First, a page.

The Bosnian writer Dževad Karahasan was also awarded the Goethe Medal. “Readers of Dževad Karahasan enter the dream Sarajevo; a city becomes a soulscape – a city can attain no more than this aggregate state,” according to writer Martin Mosebach in his laudatory speech for the awardee. Using his literary voice for dialogue, mediation, and conflict resolution, Karahasan has reached beyond the borders of Bosnia and Herzegovina; a country that, after the dissolution of Yugoslavia and the war, is still struggling for inner cohesion and a place in the European community. His strong ties to the German language, in which he also writes today, began in 1993 when Karahasan left embattled Sarajevo and worked first as a guest lecturer at the University of Salzburg and later as a lecturer in Göttingen. Karahasan went to Berlin on a DAAD scholarship and later became the writer-in-residence of Graz, which has become his adopted home besides Sarajevo. Karahasan’s novels The Eastern Divan and Exodus from a City as well as his plays and radio dramas advocate tolerance and unite the traditional and the modern as well as the orient and occident. Dževad Karahasan was awarded the Goethe Medal for his role as a builder of bridges between German-speaking countries and Bosnia and Herzegovina and for his commitment to European understanding.
The commemorative speech at the awarding of the Goethe Medals was held by Klaus-Dieter Lehmann, President of the Goethe-Institut. He focused on the cooperation with partners in countries with restricted freedom of speech and state controls. The Goethe-Instituts in these countries are perceived and used as free spaces for dialogue and are important places to which independent intellectuals and artists can turn. The physical presence of a Goethe-Institut not only ensures that it can function as a venue and educational institution. It is a space in which people can work, speak and be creative unimpeded and actively share in an intercultural dialogue. The Goethe-Institut can reveal alternatives for people to draw a picture of an “open society” with its benefits as well as its problems. This year’s awardees are not only important companions, but also pathfinders for the Goethe-Institut. They are united by their intellectual affinity, for all three come from countries in which the uniformity of historic time was broken, in which the present is not harmoniously united with the past, but in which the past is estranged, obscured and tabooed. “Our awardees use the power of words to take up social developments and make them comprehensible, to grapple with the past and to convey human coexistence as a cultural achievement,” said Lehmann.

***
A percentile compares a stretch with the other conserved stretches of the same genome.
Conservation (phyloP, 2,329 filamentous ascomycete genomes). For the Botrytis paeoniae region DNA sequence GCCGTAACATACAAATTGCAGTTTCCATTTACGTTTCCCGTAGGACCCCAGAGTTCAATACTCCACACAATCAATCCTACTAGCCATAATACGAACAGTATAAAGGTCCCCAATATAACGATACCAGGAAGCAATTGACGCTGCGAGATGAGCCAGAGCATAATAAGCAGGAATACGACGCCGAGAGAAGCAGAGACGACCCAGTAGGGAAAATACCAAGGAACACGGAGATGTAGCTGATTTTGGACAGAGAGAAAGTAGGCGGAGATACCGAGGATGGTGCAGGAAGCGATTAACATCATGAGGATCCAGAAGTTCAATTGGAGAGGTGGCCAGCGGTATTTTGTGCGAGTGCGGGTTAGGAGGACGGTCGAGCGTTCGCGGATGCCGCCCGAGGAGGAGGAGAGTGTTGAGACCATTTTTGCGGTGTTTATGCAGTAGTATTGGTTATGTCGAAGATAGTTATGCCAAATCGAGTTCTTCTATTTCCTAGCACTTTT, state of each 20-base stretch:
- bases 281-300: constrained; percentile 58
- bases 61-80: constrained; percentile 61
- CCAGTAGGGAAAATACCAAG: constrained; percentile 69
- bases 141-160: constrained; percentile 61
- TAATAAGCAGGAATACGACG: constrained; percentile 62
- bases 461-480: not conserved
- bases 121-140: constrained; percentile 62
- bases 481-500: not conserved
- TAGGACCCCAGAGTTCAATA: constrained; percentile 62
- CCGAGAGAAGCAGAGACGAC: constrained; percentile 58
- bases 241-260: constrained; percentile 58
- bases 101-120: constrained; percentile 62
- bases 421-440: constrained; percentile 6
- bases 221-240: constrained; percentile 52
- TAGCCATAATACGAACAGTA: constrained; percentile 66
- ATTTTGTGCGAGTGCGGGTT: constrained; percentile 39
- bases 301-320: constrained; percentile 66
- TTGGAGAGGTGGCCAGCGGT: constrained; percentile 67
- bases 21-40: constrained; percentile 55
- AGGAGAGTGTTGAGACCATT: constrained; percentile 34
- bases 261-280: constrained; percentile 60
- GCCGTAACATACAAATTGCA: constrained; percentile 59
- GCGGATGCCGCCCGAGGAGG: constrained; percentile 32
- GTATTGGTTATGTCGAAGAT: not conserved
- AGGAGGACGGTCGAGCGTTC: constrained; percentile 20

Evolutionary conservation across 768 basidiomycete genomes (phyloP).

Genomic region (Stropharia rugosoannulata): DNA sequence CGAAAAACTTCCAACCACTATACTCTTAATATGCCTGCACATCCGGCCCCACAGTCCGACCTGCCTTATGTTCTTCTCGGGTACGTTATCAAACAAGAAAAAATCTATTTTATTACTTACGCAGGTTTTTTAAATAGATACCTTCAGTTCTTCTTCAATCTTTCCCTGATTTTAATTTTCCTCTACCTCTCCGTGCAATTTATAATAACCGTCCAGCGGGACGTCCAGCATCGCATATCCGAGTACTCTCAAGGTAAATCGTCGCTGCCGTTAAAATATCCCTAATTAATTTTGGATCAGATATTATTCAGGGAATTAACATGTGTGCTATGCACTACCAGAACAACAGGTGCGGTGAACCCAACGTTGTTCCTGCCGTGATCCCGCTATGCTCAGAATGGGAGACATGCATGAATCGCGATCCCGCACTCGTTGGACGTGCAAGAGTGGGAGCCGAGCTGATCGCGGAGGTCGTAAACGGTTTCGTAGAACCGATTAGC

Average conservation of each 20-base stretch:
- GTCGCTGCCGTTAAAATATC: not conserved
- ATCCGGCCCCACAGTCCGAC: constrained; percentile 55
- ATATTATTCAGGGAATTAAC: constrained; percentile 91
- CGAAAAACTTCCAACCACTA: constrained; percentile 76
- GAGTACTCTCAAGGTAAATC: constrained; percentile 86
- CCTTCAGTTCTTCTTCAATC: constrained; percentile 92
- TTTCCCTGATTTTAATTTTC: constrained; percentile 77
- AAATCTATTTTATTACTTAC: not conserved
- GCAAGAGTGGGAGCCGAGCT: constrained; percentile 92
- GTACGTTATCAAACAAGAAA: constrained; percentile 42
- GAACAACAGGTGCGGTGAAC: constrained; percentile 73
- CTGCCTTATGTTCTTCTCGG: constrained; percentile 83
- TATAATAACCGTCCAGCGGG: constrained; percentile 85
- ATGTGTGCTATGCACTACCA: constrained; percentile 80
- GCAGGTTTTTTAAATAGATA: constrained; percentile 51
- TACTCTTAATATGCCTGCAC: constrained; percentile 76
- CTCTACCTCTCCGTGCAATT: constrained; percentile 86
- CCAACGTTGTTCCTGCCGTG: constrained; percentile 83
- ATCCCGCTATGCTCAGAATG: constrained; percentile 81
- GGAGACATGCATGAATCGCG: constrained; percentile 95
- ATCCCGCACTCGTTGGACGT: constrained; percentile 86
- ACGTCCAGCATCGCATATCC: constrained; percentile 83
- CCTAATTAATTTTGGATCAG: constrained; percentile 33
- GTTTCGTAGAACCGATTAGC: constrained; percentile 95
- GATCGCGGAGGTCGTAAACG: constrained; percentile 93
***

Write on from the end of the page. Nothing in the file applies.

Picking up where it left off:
Together with pèlerinages Kunstfest Weimar, the Goethe-Institut held a discussion with the three awardees on the day prior to the award ceremony. On Monday, 27 August 2012, Irena Veisaitė, Bolat Atabayev, and Dževad Karahasan discussed the cultural power of words with cultural scientist and Vice President of the Goethe-Institut Christina von Braun. This discussion took place at 7 PM in the Goethe and Schiller Archives.
The Goethe Medal was established by the executive committee of the Goethe-Institut in 1954 and acknowledged as an official decoration by the Federal Republic of Germany in 1975. From 1992 until 2008, the award ceremony was held annually on the anniversary of the death of Goethe, 22 March, in Weimar. Since 2009, it has taken place on 28 August, Goethe's birthday. The medal honours international figures who have performed outstanding service for the German language and international cultural relations. Since it was first awarded in 1955, a total of 329 figures from 61 countries have been honoured. The awardees have included Adonis, Daniel Barenboim, Pierre Bourdieu, David Cornwell alias John le Carré, Sir Ernst Gombrich, Lars Gustafsson, Ágnes Heller, György Ligeti, Ariane Mnouchkine, Sir Karl Raimund Popper, Jorge Semprún, Billy Wilder, and Helen Wolff.
commemorative speech by Klaus-Dieter Lehmann (PDF, 96 KB)
Pictures are available to download from the following link:
Pressebilder der Verleihung 2012
Laudations and the speeches of the prize winner are available under:
The award ceremony is being organized in close partnership with the Foundation of Weimar Classics and the City of Weimar. The discussion with the three awardees is being held in cooperation with pèlerinages Kunstfest Weimar.